I looked closer. The woman with a blue green nylon saree covering her head was frail with a wrinkled face. Her left eye was closed. Roja’s aunt, the woman whom she called her mother, was partially blind and widowed.
From inside the house, we could see a young adolescent boy, sitting on a bike parked outside, curiously peeping into the room.
“He is my cousin. He dropped out of school after class VIII.” she said.
So, what does he do now? “Nothing. Just roams around.”
Her great aunt intervened to clarify, “There was no money in the house. So he had to leave school.”
Finally, I had a chance to talk with Roja in a quiet place about her urgent phone call. “So, what made you phone?” I asked her.
“My mother left me when I was five months old.” It didn’t seem to be an answer to my question but in a way it was. She was still a child. Her every first memory and reference was to her mother’s act of desertion when she was a baby. The hurt from that rejection was fresh at all times.
Her eyes welled up. She could not speak. She cried too soon and too easily.
After sometime, she started speaking again. “After I got my class 10 marks, I asked everyone in my house to give me money for the college admission fees. I went to my father, mother and my uncle. All of them said no. They did not have enough to pay the fees.”
What was your score?
“I had 75%.”
She had done well. How much was the fee?
“I had to pay the annual fee of Rs.380 to get admission. But no one could give me that. They stopped listening to me after a point and went off to work, whenever I went near them.”
But was she so poor? Did the family not have Rs.380 saved? I was quite stunned. Even in this community, it’s unusual that a family cannot get together the equivalent of four pounds per year.
“My father used to go around the village, playing the flute. He has been very ill in the past few months and constantly in the hospital. So he does not earn anymore.”
Her mother came in just then and sat next to the door. I looked at the tired woman and felt my heart sink.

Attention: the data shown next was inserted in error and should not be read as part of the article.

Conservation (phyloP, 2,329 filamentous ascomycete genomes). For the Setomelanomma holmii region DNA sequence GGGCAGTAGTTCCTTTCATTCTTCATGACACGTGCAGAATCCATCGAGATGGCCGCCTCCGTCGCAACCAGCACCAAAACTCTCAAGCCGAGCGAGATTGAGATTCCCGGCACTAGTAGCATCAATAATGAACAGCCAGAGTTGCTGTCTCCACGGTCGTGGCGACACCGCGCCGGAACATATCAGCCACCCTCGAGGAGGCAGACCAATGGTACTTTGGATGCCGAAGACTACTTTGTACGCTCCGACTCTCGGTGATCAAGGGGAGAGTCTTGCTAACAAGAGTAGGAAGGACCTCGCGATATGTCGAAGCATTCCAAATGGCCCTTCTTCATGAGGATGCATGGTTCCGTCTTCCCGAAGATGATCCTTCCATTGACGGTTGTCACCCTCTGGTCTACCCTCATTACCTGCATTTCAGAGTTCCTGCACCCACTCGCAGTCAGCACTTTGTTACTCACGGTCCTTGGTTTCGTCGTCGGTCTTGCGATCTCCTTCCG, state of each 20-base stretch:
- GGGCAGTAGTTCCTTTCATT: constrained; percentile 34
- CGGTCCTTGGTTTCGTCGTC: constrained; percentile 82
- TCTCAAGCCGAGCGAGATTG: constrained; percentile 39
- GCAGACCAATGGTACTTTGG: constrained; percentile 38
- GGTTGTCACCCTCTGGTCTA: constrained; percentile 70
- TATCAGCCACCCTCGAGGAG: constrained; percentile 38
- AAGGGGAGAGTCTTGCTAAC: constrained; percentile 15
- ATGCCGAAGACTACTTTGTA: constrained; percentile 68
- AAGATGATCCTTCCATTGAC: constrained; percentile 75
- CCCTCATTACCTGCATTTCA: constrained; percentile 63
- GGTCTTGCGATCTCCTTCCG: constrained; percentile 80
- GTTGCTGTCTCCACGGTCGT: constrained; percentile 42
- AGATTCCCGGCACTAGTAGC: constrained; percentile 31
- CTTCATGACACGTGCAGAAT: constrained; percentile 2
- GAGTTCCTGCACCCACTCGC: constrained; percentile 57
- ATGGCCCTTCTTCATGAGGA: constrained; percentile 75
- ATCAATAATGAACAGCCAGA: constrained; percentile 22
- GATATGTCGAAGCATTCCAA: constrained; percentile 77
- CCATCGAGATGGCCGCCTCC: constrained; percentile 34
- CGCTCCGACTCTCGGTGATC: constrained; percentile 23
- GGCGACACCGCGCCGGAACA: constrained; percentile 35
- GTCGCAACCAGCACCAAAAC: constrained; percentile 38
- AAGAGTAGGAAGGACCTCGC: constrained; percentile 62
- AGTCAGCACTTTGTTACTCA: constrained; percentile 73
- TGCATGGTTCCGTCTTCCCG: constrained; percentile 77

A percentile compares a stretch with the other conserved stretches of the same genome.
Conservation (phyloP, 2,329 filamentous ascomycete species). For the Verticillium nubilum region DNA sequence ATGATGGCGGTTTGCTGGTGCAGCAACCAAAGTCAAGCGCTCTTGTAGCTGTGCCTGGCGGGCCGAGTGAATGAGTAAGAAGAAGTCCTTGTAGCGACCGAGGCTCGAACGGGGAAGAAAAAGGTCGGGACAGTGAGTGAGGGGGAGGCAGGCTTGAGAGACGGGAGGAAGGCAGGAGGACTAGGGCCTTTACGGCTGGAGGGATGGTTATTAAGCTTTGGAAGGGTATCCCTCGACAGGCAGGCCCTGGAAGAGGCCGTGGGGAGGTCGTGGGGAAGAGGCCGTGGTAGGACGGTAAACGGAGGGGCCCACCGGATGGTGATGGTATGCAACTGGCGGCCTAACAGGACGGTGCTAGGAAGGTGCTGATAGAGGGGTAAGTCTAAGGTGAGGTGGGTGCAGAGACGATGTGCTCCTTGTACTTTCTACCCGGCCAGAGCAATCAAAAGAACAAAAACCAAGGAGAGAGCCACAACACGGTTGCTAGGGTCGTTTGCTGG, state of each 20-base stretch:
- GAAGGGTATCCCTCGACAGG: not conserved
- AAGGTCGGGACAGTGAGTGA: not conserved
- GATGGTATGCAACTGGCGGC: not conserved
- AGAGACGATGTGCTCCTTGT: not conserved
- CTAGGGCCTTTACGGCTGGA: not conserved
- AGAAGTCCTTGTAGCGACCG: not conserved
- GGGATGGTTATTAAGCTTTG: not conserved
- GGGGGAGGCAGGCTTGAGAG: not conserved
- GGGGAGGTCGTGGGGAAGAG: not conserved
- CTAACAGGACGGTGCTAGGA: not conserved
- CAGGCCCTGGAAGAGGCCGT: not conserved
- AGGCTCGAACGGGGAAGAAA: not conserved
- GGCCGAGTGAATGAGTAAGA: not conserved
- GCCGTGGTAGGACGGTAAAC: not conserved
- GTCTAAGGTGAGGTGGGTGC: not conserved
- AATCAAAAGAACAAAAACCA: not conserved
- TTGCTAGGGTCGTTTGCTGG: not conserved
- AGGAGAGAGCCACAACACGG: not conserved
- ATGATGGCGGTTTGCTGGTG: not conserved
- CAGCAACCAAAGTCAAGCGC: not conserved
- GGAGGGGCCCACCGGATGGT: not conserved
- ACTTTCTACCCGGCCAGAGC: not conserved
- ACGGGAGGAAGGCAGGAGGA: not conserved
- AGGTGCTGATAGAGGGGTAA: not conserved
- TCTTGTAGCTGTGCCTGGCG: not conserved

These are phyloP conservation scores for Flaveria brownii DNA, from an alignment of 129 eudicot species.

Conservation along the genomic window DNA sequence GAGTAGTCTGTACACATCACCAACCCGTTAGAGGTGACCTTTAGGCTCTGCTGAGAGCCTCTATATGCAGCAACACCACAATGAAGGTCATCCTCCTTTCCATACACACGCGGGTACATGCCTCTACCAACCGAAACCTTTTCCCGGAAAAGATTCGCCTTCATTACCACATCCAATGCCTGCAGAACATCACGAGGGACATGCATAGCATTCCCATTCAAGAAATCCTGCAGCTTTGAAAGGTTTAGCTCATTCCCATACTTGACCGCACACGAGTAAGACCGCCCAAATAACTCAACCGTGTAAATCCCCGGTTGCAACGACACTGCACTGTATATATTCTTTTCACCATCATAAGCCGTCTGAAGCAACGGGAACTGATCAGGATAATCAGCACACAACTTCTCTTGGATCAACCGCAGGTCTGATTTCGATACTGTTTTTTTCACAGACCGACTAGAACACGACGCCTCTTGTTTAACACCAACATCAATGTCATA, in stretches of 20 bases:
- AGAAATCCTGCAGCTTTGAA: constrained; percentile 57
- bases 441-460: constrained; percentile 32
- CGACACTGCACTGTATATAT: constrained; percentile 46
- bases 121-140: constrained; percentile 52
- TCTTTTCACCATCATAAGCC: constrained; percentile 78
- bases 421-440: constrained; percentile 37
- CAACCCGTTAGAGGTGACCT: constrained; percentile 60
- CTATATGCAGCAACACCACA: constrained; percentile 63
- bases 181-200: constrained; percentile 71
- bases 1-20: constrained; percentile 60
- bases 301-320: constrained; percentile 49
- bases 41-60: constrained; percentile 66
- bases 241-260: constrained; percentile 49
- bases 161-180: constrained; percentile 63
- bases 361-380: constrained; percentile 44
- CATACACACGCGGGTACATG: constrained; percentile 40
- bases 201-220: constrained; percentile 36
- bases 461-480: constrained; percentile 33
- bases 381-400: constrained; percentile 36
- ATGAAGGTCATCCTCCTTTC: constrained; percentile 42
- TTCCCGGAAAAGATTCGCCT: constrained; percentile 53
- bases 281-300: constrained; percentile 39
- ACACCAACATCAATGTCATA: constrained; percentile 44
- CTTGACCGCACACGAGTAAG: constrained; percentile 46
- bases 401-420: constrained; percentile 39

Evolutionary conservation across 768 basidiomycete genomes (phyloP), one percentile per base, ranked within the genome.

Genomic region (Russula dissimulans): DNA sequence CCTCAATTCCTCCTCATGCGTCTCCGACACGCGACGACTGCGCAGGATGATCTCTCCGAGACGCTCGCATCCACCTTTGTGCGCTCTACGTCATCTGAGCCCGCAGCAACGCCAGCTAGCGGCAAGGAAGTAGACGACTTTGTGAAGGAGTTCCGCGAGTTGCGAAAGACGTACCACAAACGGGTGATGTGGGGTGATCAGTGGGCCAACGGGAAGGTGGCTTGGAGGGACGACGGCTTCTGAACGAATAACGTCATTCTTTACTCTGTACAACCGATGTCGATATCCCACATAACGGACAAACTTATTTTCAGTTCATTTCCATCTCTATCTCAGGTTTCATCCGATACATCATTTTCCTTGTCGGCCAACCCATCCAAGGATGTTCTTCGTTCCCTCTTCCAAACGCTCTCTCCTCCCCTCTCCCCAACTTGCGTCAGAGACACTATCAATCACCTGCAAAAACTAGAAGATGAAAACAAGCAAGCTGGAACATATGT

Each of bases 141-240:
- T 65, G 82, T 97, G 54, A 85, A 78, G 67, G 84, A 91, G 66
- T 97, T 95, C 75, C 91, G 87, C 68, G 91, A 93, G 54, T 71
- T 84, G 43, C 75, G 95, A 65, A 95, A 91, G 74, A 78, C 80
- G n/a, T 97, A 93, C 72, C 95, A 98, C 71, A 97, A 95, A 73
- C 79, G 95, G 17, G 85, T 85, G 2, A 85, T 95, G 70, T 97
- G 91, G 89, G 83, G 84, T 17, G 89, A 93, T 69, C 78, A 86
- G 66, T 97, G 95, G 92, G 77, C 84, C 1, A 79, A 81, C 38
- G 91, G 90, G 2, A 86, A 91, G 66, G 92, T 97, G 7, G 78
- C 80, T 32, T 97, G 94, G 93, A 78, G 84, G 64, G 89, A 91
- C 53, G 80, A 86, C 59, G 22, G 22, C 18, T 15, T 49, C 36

So who supports the family?
“My mother washes dishes at a nearby house. They pay her Rs.1200 per month. She also gets a widow pension of Rs.500. She brings the left over food from the home where she works for us to eat.”
I looked around the house again. The amount was too little.
“Because I did not pay on time, the fees went up to Rs.2400.”
For Roja’s family, that was a princely amount. “I lost all hope. I did not want to bother my family any more. Instead, I decided to work and earn.”
Roja told her mother about her plan to work in the fields. Her mother discouraged her and said, “You must not give up hope. No one in our family has studied beyond class 2. You have done well in school. You must study further.”
Roja had expected her mother to agree to her working in the fields but instead she wanted her adopted daughter to study, “I was very encouraged by what my mother said. She urged me to keep trying.”
Her conviction strengthened by her mother’s support, Roja had remembered that she had taken the mobile number of the programme coordinator, my colleague. She borrowed a mobile and called her up and said, “I am the one who spoke about the importance of girls education. And now I am unable to go to college because my family cannot afford the fee. I want to be in college. I should not have to stop studying.”